When was the last time you took time out to reflect?  Just sit and think?

I get it.  You’re busy.  Major demands on your time.  People knocking on your door constantly.  You feel responsible for everything in your organisation.

It’s the curse of modern management.  But is it leadership?  I believe it’s not.

We all need time to step out of the hurly burly and allow creativity to come in.

Think back to when you get your best ideas.  It could be in the shower.  Lying on the sofa snoozing.  Walking the dog.  Sitting in the park.  At the beach.  Or in the mountains.

Not in the office!

So why is it that we don’t give ourselves permission to take time out.  Why do we need to appear to be “productive” constantly.

Reminds me of something our Grandmothers might say, “Idle hands make the devil’s work”.

That’s simply not true in the modern age where we’re constantly bombarded with stuff competing for our attention.

If we look at the way our minds work, most of our great ideas come from our subconscious.  It beavers away under the surface making collating information and making connections.

But when it “speaks” it’s a very quiet voice which you’re unlikely to hear if you’re never relaxed and not thinking about problems.

Which is why we suggest two things with our clients.

One is to get out of the office on a regular basis.  Once a week for at least an hour.  Go somewhere where you won’t be disturbed.  Anything from a coffee shop to a park or just a walk.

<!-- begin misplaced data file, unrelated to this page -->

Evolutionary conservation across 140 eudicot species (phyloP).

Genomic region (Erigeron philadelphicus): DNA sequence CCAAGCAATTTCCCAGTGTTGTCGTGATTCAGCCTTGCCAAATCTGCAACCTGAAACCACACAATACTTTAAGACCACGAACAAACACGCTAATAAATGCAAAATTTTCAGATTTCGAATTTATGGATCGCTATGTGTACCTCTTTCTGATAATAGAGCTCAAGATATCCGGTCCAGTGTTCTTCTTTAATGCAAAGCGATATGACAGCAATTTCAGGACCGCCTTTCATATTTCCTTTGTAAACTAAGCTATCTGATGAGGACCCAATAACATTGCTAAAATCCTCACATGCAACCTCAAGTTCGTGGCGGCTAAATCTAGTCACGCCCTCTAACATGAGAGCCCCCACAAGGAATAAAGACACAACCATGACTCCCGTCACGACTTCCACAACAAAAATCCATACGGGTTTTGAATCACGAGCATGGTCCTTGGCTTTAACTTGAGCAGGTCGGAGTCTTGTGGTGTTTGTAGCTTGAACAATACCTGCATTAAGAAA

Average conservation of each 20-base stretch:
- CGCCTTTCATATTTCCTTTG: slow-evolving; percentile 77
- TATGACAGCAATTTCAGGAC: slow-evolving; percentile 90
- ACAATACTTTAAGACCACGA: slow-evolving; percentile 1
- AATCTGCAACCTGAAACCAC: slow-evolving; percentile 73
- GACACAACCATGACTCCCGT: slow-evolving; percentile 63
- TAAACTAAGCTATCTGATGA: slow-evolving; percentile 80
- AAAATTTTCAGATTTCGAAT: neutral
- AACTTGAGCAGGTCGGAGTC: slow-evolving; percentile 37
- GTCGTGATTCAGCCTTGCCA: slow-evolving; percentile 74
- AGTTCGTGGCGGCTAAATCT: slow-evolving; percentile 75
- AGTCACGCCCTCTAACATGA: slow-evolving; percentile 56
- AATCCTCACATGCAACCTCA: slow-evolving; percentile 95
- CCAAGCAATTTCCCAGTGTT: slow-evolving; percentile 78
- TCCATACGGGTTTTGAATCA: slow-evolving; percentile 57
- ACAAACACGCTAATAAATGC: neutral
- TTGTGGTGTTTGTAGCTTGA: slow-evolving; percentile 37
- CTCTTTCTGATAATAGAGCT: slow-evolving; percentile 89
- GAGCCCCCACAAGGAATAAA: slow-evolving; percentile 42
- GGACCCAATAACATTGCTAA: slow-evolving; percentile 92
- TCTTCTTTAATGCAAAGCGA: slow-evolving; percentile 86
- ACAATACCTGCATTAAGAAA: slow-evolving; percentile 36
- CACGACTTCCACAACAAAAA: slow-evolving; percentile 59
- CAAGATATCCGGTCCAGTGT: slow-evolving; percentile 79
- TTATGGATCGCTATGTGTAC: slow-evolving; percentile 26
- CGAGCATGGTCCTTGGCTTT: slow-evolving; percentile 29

Allow your mind to roam free.  Don’t sit in your problems.  Give space for new solutions and ideas to come in.

And for those of you thinking you can’t afford the time, you can’t afford not to make it.

Steven Covey in 7 Habits points out, “We must never become too busy sawing to take time out to sharpen the saw”.

Continuous improvement and renewal comes from preserving the greatest asset you have, your mind and health.

Being stressed to the max is not good for either.

The second suggestion is get a coach or mentor.  Someone who forces you to spend time working on your business in sessions with them.

A coach helps you see the forest for the trees, challenges your thinking so you gain new perspectives.

A mentor will help you develop the courage and confidence to try out new ideas and build your business.

So my challenge to you is, make the time to get out, smell the roses and let your subconscious mind work on your issues and come up with solutions.

You’ll be pleasantly surprised at what you come up with and the results you’ll achieve.

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